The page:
People in England can now expect to live for far longer than ever before – but these extra years of life are not always spent in good health, with many people developing conditions that reduce their independence and quality of life.
The NHS has a key role to play in helping older people manage these long-term conditions, making sure they receive the right kind of support to help them live as well as possible.
Our NHS Long Term Plan will give them greater control over the care they receive, with more care and support being offered in or close to people’s homes, rather than in hospital.
We will also make better use of technology such as wearable devices and monitors to support people with long term health problems in new ways, helping them to stay well and live independently for longer.
What we will do
- Promote a multidisciplinary team approach where doctors, nurses and other allied health professionals work together in an integrated way to provide tailored support that helps people live well and independently at home for longer
- Give people more say about the care and support they receive, particularly towards the end of their lives
- Offer more support for people who look after family members, partners or friends because of their illness, frailty or disability
- Develop more rapid community response teams, to support older people with health issues before they need hospital treatment and help those leaving hospital to return and recover at home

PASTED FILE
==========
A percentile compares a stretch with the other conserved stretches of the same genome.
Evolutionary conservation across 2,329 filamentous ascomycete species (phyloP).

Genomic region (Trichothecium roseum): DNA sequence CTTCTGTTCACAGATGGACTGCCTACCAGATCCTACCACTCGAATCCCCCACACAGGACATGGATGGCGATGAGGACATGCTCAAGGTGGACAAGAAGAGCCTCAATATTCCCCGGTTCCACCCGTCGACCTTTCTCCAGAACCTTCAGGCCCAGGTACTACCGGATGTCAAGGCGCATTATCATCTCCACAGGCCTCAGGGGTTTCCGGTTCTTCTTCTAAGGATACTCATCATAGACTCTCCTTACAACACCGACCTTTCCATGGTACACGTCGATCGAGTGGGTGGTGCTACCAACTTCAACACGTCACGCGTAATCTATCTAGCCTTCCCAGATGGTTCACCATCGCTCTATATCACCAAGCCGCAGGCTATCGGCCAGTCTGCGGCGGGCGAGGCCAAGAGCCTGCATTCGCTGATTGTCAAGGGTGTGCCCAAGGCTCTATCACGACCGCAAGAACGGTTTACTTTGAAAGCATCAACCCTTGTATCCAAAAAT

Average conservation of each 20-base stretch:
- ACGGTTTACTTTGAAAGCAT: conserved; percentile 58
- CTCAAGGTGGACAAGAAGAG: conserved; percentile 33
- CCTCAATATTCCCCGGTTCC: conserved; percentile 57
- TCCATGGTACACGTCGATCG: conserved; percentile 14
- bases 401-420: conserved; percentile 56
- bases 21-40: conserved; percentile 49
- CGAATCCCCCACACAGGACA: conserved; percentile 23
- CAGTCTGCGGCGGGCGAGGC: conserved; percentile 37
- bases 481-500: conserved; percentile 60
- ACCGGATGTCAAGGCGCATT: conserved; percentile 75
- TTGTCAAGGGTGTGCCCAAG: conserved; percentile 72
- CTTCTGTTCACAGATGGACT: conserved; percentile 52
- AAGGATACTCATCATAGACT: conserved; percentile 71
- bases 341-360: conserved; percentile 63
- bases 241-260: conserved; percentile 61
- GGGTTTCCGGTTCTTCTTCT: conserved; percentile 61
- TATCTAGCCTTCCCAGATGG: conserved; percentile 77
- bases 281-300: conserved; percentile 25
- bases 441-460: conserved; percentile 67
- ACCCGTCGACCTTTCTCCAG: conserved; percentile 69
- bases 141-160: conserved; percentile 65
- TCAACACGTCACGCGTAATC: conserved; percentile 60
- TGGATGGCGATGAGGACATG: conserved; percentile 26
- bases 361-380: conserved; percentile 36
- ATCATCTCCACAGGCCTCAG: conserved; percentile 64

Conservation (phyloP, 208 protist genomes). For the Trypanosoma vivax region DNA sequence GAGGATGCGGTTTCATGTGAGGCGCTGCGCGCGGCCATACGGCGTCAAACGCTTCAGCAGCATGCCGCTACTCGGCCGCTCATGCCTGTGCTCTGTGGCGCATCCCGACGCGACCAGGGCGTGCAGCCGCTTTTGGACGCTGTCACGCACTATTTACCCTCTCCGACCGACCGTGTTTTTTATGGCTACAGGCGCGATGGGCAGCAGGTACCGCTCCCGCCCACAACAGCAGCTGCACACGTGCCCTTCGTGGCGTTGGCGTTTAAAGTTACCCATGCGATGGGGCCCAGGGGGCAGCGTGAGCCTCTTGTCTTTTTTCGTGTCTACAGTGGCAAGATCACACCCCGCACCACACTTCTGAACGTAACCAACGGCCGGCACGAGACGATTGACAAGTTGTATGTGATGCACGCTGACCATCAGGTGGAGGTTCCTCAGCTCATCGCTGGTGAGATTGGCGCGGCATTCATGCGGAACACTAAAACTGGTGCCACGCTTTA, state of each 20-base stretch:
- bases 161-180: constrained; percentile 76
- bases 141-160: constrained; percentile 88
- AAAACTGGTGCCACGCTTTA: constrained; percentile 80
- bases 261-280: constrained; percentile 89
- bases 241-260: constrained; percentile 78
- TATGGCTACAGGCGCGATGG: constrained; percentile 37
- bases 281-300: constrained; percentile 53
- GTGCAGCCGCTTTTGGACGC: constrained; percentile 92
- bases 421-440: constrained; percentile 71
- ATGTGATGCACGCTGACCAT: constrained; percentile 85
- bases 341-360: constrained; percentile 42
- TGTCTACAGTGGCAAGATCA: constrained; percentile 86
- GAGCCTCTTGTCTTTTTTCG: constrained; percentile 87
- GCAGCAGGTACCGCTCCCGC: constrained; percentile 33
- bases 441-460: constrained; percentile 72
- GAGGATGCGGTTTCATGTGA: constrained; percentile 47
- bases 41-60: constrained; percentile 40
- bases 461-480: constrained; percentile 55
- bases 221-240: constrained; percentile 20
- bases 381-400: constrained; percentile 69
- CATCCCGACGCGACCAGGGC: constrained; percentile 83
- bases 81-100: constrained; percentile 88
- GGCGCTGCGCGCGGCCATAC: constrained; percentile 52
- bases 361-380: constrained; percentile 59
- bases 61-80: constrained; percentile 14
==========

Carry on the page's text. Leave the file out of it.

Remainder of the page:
- Offer more NHS support in care homes including making sure there are strong links between care homes, local general practices and community services. An updated version of The Framework for Enhanced Health in Care Homes’ has now been published.
Putting it into practice – Ray’s story
The Jean Bishop Integrated Care Centre (ICC) in Hull is a totally different way of caring for patients.
Ray Eshelby was one of the first patients at the Jean Bishop Integrated Care Centre (ICC). Prior to his visit he had been housebound with a number of long term health problems which had left him at a very low point.
Initially, Ray was anxious about coming into the ICC but following an assessment at home to look at his health and care needs, he was accompanied by his wife and carer Val to the centre. There he received support from a number of health professionals working together, including a community geriatrician who reviewed his medication.
Now on better medication and with an electric wheelchair, Ray was more confident about leaving his house, and was able to spend time in East Park with Val in the Hull neighbourhood where they had lived all their lives.